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Rental car companies have become increasingly vigilant about damage to their vehicles, many frequent renters say.

The companies, they say, are noting scratches and minor damage that may have been overlooked in the past and are more readily assessing charges for damage.

“Most agents look over the car now when returned and question every little scratch,” says frequent business traveler Neil Van Walbeck of Toledo, Ohio.

The rental companies say their policies have remained consistent and that vehicles are damaged in only a small percentage of rental transactions. However, the companies say, that small percentage can total a million or more damaged vehicles annually.

Enterprise Holdings, the largest auto rental company in the U.S., says its three brands -- Enterprise, National and Alamo -- make more than 50 million rental transactions a year and up to 1 million involve a damaged vehicle.

Avis Budget says it makes more than 25 million rental transactions each year, and “tens of thousands” of its vehicles are damaged.

Dollar Thrifty wouldn’t answer questions about damaged vehicles.

“Damages range from dents to missing equipment and from windshield cracks to total losses and unrecovered thefts,” says Enterprise Holdings spokeswoman Laura Bryant.

The most common damages are “minor dents, scratches, and glass and bumper damage, with the vast majority of these claims under $1,000,” she says.

Renters who buy an auto rental company’s collision-damage waiver -- or have it provided by a credit card issuer -- usually won’t be billed for loss or damage to a vehicle, the companies say. They could be billed if they drove recklessly or violated terms of the rental agreement or credit card policy.

Bryant says that in more than two-thirds of Enterprise rentals that are damaged, repair costs are covered by insurance companies, employers or other third parties.

If damage wasn’t caused by a renter, the renter is still responsible if the damage occurs while he or she is renting a vehicle, auto rental companies say.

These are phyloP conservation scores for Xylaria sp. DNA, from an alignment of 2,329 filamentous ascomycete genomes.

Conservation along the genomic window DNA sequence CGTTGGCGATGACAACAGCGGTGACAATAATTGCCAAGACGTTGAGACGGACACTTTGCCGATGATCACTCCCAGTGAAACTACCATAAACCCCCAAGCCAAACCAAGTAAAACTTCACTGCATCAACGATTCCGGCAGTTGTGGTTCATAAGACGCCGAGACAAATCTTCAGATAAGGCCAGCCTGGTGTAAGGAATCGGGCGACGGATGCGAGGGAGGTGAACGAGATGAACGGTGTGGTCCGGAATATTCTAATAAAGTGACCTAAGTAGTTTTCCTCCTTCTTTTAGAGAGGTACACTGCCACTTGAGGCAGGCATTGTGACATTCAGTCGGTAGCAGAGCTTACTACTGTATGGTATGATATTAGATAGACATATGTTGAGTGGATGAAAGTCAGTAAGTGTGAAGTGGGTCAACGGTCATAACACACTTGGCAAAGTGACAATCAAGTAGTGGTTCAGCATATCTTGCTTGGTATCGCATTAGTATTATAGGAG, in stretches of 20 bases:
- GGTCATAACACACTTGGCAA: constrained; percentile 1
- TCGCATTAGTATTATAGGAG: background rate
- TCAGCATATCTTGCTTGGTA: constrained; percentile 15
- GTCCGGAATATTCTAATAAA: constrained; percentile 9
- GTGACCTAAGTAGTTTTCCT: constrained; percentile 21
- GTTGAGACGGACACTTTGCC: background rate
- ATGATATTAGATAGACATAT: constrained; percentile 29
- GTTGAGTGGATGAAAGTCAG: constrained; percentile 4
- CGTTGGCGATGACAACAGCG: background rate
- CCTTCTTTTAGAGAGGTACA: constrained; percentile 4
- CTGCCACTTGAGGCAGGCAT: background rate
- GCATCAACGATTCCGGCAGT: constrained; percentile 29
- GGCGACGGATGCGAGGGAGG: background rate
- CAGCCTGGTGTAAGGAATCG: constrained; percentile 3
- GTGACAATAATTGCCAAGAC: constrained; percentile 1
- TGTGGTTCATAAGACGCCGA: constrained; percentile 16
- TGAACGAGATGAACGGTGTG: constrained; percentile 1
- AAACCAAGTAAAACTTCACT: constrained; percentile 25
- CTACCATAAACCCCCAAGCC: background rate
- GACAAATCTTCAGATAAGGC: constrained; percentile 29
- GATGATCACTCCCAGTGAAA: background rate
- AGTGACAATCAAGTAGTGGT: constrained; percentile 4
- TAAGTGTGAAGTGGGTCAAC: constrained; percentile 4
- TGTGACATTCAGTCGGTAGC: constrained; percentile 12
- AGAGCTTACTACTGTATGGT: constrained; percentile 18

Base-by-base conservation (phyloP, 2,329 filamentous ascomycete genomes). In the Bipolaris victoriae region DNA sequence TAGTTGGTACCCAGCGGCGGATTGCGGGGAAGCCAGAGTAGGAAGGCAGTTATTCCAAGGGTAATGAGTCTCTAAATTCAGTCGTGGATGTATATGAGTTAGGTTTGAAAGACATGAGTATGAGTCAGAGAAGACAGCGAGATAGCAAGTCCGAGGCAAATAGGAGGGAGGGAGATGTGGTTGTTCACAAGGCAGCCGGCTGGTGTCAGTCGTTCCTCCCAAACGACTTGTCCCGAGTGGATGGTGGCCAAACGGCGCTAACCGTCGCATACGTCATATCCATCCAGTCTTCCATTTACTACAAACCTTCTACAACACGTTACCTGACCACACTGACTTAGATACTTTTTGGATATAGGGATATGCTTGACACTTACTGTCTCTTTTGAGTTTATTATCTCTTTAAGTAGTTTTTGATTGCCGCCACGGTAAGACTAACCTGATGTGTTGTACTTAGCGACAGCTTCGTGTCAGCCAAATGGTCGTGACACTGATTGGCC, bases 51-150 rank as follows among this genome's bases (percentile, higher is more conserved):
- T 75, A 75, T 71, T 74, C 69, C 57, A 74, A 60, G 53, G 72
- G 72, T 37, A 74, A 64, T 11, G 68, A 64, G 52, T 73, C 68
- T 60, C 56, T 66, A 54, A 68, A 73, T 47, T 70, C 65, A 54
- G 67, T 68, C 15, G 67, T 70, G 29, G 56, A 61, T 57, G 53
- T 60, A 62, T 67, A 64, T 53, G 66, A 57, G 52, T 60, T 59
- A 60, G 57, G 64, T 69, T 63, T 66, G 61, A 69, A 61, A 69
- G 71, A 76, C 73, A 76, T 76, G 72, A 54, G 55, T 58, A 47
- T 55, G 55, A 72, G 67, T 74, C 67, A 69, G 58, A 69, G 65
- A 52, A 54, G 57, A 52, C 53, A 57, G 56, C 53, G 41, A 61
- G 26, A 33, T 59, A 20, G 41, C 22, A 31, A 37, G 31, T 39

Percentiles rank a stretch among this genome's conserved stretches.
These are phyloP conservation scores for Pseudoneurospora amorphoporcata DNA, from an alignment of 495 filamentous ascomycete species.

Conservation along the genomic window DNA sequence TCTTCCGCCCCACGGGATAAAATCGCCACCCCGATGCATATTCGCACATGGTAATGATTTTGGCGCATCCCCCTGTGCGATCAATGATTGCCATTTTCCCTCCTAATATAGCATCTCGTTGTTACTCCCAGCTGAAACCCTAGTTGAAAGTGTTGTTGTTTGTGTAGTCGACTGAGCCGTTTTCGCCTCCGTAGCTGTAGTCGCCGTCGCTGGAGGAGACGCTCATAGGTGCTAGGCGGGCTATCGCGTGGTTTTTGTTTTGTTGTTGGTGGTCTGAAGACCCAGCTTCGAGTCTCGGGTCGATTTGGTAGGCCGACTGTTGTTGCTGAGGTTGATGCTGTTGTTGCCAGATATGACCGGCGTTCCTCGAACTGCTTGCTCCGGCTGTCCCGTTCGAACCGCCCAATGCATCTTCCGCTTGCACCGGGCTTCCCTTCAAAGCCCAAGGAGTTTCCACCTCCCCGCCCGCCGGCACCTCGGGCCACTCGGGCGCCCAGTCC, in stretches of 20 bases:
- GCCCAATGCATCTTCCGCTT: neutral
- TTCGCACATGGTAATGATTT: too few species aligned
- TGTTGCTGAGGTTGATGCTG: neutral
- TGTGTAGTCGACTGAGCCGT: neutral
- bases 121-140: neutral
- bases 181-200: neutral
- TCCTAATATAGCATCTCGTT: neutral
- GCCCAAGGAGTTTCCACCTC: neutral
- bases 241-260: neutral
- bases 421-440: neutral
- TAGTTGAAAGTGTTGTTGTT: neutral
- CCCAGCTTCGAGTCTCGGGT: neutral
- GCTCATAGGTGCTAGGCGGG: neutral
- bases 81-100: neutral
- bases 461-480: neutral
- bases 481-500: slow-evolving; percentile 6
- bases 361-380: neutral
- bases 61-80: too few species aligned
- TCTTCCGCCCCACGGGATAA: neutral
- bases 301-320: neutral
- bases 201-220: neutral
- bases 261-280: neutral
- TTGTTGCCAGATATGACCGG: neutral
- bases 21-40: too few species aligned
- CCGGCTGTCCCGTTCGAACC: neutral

“In signing the rental contract, customers agree to be responsible for any damage that occurs during the rental period, regardless of whether they or a third party caused the damage, just as would be the case with their own vehicle,” Bryant says.

Many frequent renters, though, say they’ve been billed for damage that didn’t occur while they had the car.

Frequent renter Bobby Keenom of Meeker, Okla., says a National employee climbed onto the roof when he returned an SUV to National at Phoenix’s airport in April. There were scratches, a small dent and rope burn marks.

“I was in town on business and had no reason to put anything on the roof,” Keenom says. “He didn’t care and said it was policy. I am still fighting this claim.”

Another National renter, Matthew Hutchings, says he returned an undamaged car to the airport in Wichita, Kan., last year, and three weeks later received an invoice for windshield damage.

“I drove the car with a business colleague across the parking lot from the airport to the Wichita Hilton and never went over 15 miles an hour,” says Hutchings, a medical sales director from St. George, Utah. “I am confident when I returned it back to the airport -- again driving across a parking lot to the airport -- there was no windshield damage.”

Hutchings says he disputed the charge “many times,” but “they charged my credit card anyway.” His company’s insurance company paid about $200 to settle the matter, he says.

Avis Budget spokesman John Barrows says that, if any company employee knowingly makes a false accusation of a customer damaging a vehicle, it “would constitute a violation of our employee code of conduct and be treated very seriously.”

Such an employee could be fired, he says.

Who should check?

Besides complaints about increased damage vigilance and invalid damage claims, some frequent renters complain that it shouldn’t be customers’ responsibility to note every scratch or dent on a vehicle.

Van Walbeck says rental companies should inspect their vehicles and provide a sheet listing damages.

Renters also can do inspections, and take photos with their smartphones to protect themselves.

Washington-based business traveler Anne Seymour says inspecting a vehicle is “a total pain” and “time suck.” During several rentals, she documented minor scratches in car rental lots and had to return to an airport terminal rental desk.

“Ugh,” she says. “If they were customer-centric, they would have staff accompany you to the car and be with you as you do car review.”

Hertz spokeswoman Paula Rivera says inspections before a car leaves and when it returns are “designed to help Hertz ensure customers aren’t held accountable for pre-existing damage” and “to identify damage that occurred during the rental.”

Enterprise’s Bryant says many renters -- except road warriors hurrying at the airport -- “seem to appreciate” the process of inspecting a car before they drive away.

“We encourage customers to point out any concerns they might have before leaving the lot, so we have a mutual understanding of the vehicle condition before the rental begins,” she says.
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